ByBeth McDonough, writer at
Part-time Editor at Movie Pilot. Perpetual nerd. Come chat with me on Twitter @bmacduhnuh
Beth McDonough

We're less than halfway through American Horror Story: Cult and less than a year into the Trump Administration, which AHS is using for creative inspiration. But many viewers might be too troubled by the 2016 presidential election's impact on their daily lives to find any sense of entertainment or escape from the FX series this season.

With the 24-hour cable news circuit, Americans are constantly engulfed by soundbites and snapshots of atrocious acts of violence and hate speech. As our president threatens nuclear war with other countries and Nazis march in the streets with torches, how — when we watch AHS: Cult — are we expected to find entertainment in this reflection of reality, which mirrors the fear and paranoia that have seeped into everyday American existence?

I suppose that's the entire point of this season's narrative, as protagonist Ally Mayfair-Richards (Sarah Paulson) attempts to wade through a sea of phobias and keep her head above water in order to avoid drowning in her own manic devastation. She can't tell hallucination from concrete information any more than some people can tell facts from fake news.

It Just Feels Too Real

Ally's slack expression and raw panic during the opening of the first episode was my fiancée's as we watched the results of Pennsylvania roll in on the night of the election. The worried look Ivy and Ally exchanged over the security of their marriage and parentage of their son is the same one we shared as I looked in on my sleeping stepdaughter as the decision our country had made began to sink in.

The first glimpse of Evan Peters's character Kai, as he screams in furious victory at Trump's election, is believably terrifying. I remember scrolling through Instagram in the middle of the night on November 8th and seeing a celebratory photo from a family member that was colored with "Killary" hashtags, and the visceral reaction to seeing this scene was similar. Even Kai methodically blending the remnants of a Cheetos bag to paint a thick coat of edible orange paste onto his face — before sitting silent across from his sister in her bed — is disturbingly and startlingly genuine.

But there's an even bigger problem than mixing reality with fiction...

Is American Horror Story's Satire Missing The Mark?

AHS: Cult [Credit: FX]
AHS: Cult [Credit: FX]

The full-blown hysteria on display in AHS: Cult is executed with a hand so heavy that, as each week goes by and another episode airs, it seems that AHS: Cult is mocking those who oppose Trump just as much as those who support him.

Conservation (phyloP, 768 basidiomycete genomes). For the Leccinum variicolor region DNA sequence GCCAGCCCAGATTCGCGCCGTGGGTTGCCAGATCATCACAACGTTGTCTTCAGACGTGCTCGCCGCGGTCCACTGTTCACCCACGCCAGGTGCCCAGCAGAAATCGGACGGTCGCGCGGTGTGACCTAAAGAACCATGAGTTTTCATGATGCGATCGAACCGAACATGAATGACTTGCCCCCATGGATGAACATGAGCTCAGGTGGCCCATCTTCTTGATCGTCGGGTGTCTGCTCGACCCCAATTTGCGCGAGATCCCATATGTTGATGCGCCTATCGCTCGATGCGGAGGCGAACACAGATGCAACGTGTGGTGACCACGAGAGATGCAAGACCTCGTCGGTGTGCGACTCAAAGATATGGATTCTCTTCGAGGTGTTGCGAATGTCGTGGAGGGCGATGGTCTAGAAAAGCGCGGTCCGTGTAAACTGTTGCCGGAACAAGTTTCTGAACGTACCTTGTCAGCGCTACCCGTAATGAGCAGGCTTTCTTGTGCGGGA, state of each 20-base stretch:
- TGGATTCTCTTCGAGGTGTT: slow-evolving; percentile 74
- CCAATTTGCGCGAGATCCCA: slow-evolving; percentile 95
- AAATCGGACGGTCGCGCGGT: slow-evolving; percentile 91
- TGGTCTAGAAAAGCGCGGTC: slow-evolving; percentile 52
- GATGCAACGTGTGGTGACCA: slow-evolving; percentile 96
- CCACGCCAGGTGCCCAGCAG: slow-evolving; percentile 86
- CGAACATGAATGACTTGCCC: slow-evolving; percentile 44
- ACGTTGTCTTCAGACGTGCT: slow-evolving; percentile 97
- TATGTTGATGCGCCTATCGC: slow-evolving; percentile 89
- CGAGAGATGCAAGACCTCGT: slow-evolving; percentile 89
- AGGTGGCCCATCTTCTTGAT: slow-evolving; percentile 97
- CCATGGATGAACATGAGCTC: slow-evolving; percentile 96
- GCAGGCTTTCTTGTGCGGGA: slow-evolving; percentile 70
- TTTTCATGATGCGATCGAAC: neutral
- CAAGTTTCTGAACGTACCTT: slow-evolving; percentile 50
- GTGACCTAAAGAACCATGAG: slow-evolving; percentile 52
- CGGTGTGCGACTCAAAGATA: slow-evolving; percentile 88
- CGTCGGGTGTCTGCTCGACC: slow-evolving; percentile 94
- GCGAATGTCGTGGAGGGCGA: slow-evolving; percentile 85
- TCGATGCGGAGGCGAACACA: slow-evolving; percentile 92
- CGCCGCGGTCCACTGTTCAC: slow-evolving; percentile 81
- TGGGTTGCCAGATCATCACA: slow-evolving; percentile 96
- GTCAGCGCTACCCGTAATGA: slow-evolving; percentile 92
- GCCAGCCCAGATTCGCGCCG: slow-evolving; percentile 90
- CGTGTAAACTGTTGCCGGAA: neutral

In the third episode, Ally chastises her son for naming her male guinea pig "Mr. Guinea," because they don't support cis-normative pet names. The same neighbors (from hell) who gifted Oz with Mr. Guinea then show up with sombreros in solidarity of the death of a Mexican-American; the humor feels tone-deaf as real immigrants fear ICE on an hourly basis outside the television screen.

As AHS: Cult continues on the path it has forged so far, there are no villains or heroes, even though in real life one side believes in tolerance and the other side does not. In the show, they feel lumped together as sardonic targets.

Is It Too Soon For AHS To Make Entertainment Out Of Trump-Era Terror?

The moral of AHS: Cult, or rather lack thereof, appears to follow the well-known Roosevelt quote: "[T]he only thing we have to fear is fear itself."

In some cases, this fear is being bred by an underground group of anarchist Trump supporters, but some of this fear is self-imposed, whether it be from phobias, paranoia or hyper awareness of what's politically correct. To lump these exaggerated fictional fears into the authentic ones that plague this country right now has created a mockery of what's truly and rightfully scary for many of us.

How will AHS: Cult be viewed in retrospect? Will the tools Ryan Murphy is using to create horror out of current events seem less distasteful when they're past events? Is AHS: Cult triggering a hypersensitivity that we might become numb to as time goes by?

I suppose these aren't questions that can be answered any time soon, so for now we can either choose to mute our televisions or resign ourselves to watching our nightmares come to life both on and off the screen.

American Horror Story: Cult airs Tuesday nights on FX.


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